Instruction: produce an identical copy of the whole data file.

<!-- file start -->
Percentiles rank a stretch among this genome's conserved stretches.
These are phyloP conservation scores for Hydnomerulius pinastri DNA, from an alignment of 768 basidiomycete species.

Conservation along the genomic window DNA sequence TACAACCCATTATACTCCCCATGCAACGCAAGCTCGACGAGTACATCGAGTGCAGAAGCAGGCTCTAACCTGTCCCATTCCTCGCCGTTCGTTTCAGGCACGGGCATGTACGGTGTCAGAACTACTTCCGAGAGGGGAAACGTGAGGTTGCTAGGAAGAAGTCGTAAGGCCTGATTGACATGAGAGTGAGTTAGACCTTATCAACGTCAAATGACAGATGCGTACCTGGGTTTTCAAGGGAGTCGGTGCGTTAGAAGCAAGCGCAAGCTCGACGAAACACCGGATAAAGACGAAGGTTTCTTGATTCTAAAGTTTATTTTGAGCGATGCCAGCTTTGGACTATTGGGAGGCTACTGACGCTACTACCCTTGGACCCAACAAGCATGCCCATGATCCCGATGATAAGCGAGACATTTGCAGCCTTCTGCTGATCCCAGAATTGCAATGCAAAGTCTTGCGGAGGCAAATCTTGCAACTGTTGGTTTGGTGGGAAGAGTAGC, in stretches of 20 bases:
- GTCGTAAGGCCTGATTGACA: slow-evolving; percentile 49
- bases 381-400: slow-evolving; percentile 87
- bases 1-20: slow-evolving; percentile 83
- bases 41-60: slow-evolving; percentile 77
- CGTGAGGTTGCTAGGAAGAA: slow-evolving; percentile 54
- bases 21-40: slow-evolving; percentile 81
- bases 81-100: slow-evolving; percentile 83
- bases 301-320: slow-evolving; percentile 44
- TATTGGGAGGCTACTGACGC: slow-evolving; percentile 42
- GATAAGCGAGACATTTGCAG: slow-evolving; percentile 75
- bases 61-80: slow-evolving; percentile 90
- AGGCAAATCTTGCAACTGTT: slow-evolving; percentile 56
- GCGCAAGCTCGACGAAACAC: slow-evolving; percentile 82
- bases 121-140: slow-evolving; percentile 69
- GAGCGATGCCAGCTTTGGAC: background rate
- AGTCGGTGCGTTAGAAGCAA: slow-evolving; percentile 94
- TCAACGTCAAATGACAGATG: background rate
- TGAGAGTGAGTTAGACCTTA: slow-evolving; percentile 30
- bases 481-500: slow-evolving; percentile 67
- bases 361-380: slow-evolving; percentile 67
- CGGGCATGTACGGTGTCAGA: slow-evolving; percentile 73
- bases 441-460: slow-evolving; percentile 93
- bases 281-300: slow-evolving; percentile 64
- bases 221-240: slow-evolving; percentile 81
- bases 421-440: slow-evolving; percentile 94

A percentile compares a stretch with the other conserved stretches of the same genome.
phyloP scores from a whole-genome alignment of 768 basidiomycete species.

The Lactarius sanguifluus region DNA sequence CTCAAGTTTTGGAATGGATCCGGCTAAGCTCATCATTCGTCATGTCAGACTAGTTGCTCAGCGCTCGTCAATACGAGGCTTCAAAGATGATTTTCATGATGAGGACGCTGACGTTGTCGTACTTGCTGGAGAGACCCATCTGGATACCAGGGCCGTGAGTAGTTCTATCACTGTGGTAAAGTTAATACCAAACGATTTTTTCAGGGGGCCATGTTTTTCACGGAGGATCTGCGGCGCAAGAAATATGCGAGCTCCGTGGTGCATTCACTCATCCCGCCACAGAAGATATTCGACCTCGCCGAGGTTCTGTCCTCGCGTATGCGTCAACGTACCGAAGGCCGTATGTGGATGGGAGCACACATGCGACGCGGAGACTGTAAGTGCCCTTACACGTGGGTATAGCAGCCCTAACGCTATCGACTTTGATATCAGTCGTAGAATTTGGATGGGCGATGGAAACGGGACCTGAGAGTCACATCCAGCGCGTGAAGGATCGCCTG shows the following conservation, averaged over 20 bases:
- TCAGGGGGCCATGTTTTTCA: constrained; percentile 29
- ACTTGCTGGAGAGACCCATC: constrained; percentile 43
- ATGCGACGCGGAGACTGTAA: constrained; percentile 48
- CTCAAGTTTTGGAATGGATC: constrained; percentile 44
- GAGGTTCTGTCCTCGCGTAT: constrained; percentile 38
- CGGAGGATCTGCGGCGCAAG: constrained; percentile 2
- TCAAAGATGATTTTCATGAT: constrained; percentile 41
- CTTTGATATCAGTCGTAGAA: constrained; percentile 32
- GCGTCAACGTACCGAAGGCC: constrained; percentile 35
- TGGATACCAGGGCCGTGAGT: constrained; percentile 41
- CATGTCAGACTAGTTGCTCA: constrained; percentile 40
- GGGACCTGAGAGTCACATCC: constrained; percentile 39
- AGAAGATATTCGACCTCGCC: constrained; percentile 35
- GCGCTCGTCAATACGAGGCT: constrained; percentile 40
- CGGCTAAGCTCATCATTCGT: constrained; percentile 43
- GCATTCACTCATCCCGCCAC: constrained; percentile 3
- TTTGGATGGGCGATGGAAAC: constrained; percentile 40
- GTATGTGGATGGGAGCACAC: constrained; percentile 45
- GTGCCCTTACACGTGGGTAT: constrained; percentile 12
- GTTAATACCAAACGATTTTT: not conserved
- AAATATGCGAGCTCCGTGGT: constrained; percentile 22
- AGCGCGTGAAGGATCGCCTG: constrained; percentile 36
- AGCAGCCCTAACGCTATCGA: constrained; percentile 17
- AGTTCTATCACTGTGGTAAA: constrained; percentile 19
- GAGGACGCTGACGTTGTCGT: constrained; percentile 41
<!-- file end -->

Percentiles rank a stretch among this genome's conserved stretches.
These are phyloP conservation scores for Hydnomerulius pinastri DNA, from an alignment of 768 basidiomycete species.

Conservation along the genomic window DNA sequence TACAACCCATTATACTCCCCATGCAACGCAAGCTCGACGAGTACATCGAGTGCAGAAGCAGGCTCTAACCTGTCCCATTCCTCGCCGTTCGTTTCAGGCACGGGCATGTACGGTGTCAGAACTACTTCCGAGAGGGGAAACGTGAGGTTGCTAGGAAGAAGTCGTAAGGCCTGATTGACATGAGAGTGAGTTAGACCTTATCAACGTCAAATGACAGATGCGTACCTGGGTTTTCAAGGGAGTCGGTGCGTTAGAAGCAAGCGCAAGCTCGACGAAACACCGGATAAAGACGAAGGTTTCTTGATTCTAAAGTTTATTTTGAGCGATGCCAGCTTTGGACTATTGGGAGGCTACTGACGCTACTACCCTTGGACCCAACAAGCATGCCCATGATCCCGATGATAAGCGAGACATTTGCAGCCTTCTGCTGATCCCAGAATTGCAATGCAAAGTCTTGCGGAGGCAAATCTTGCAACTGTTGGTTTGGTGGGAAGAGTAGC, in stretches of 20 bases:
- GTCGTAAGGCCTGATTGACA: slow-evolving; percentile 49
- bases 381-400: slow-evolving; percentile 87
- bases 1-20: slow-evolving; percentile 83
- bases 41-60: slow-evolving; percentile 77
- CGTGAGGTTGCTAGGAAGAA: slow-evolving; percentile 54
- bases 21-40: slow-evolving; percentile 81
- bases 81-100: slow-evolving; percentile 83
- bases 301-320: slow-evolving; percentile 44
- TATTGGGAGGCTACTGACGC: slow-evolving; percentile 42
- GATAAGCGAGACATTTGCAG: slow-evolving; percentile 75
- bases 61-80: slow-evolving; percentile 90
- AGGCAAATCTTGCAACTGTT: slow-evolving; percentile 56
- GCGCAAGCTCGACGAAACAC: slow-evolving; percentile 82
- bases 121-140: slow-evolving; percentile 69
- GAGCGATGCCAGCTTTGGAC: background rate
- AGTCGGTGCGTTAGAAGCAA: slow-evolving; percentile 94
- TCAACGTCAAATGACAGATG: background rate
- TGAGAGTGAGTTAGACCTTA: slow-evolving; percentile 30
- bases 481-500: slow-evolving; percentile 67
- bases 361-380: slow-evolving; percentile 67
- CGGGCATGTACGGTGTCAGA: slow-evolving; percentile 73
- bases 441-460: slow-evolving; percentile 93
- bases 281-300: slow-evolving; percentile 64
- bases 221-240: slow-evolving; percentile 81
- bases 421-440: slow-evolving; percentile 94

A percentile compares a stretch with the other conserved stretches of the same genome.
phyloP scores from a whole-genome alignment of 768 basidiomycete species.

The Lactarius sanguifluus region DNA sequence CTCAAGTTTTGGAATGGATCCGGCTAAGCTCATCATTCGTCATGTCAGACTAGTTGCTCAGCGCTCGTCAATACGAGGCTTCAAAGATGATTTTCATGATGAGGACGCTGACGTTGTCGTACTTGCTGGAGAGACCCATCTGGATACCAGGGCCGTGAGTAGTTCTATCACTGTGGTAAAGTTAATACCAAACGATTTTTTCAGGGGGCCATGTTTTTCACGGAGGATCTGCGGCGCAAGAAATATGCGAGCTCCGTGGTGCATTCACTCATCCCGCCACAGAAGATATTCGACCTCGCCGAGGTTCTGTCCTCGCGTATGCGTCAACGTACCGAAGGCCGTATGTGGATGGGAGCACACATGCGACGCGGAGACTGTAAGTGCCCTTACACGTGGGTATAGCAGCCCTAACGCTATCGACTTTGATATCAGTCGTAGAATTTGGATGGGCGATGGAAACGGGACCTGAGAGTCACATCCAGCGCGTGAAGGATCGCCTG shows the following conservation, averaged over 20 bases:
- TCAGGGGGCCATGTTTTTCA: constrained; percentile 29
- ACTTGCTGGAGAGACCCATC: constrained; percentile 43
- ATGCGACGCGGAGACTGTAA: constrained; percentile 48
- CTCAAGTTTTGGAATGGATC: constrained; percentile 44
- GAGGTTCTGTCCTCGCGTAT: constrained; percentile 38
- CGGAGGATCTGCGGCGCAAG: constrained; percentile 2
- TCAAAGATGATTTTCATGAT: constrained; percentile 41
- CTTTGATATCAGTCGTAGAA: constrained; percentile 32
- GCGTCAACGTACCGAAGGCC: constrained; percentile 35
- TGGATACCAGGGCCGTGAGT: constrained; percentile 41
- CATGTCAGACTAGTTGCTCA: constrained; percentile 40
- GGGACCTGAGAGTCACATCC: constrained; percentile 39
- AGAAGATATTCGACCTCGCC: constrained; percentile 35
- GCGCTCGTCAATACGAGGCT: constrained; percentile 40
- CGGCTAAGCTCATCATTCGT: constrained; percentile 43
- GCATTCACTCATCCCGCCAC: constrained; percentile 3
- TTTGGATGGGCGATGGAAAC: constrained; percentile 40
- GTATGTGGATGGGAGCACAC: constrained; percentile 45
- GTGCCCTTACACGTGGGTAT: constrained; percentile 12
- GTTAATACCAAACGATTTTT: not conserved
- AAATATGCGAGCTCCGTGGT: constrained; percentile 22
- AGCGCGTGAAGGATCGCCTG: constrained; percentile 36
- AGCAGCCCTAACGCTATCGA: constrained; percentile 17
- AGTTCTATCACTGTGGTAAA: constrained; percentile 19
- GAGGACGCTGACGTTGTCGT: constrained; percentile 41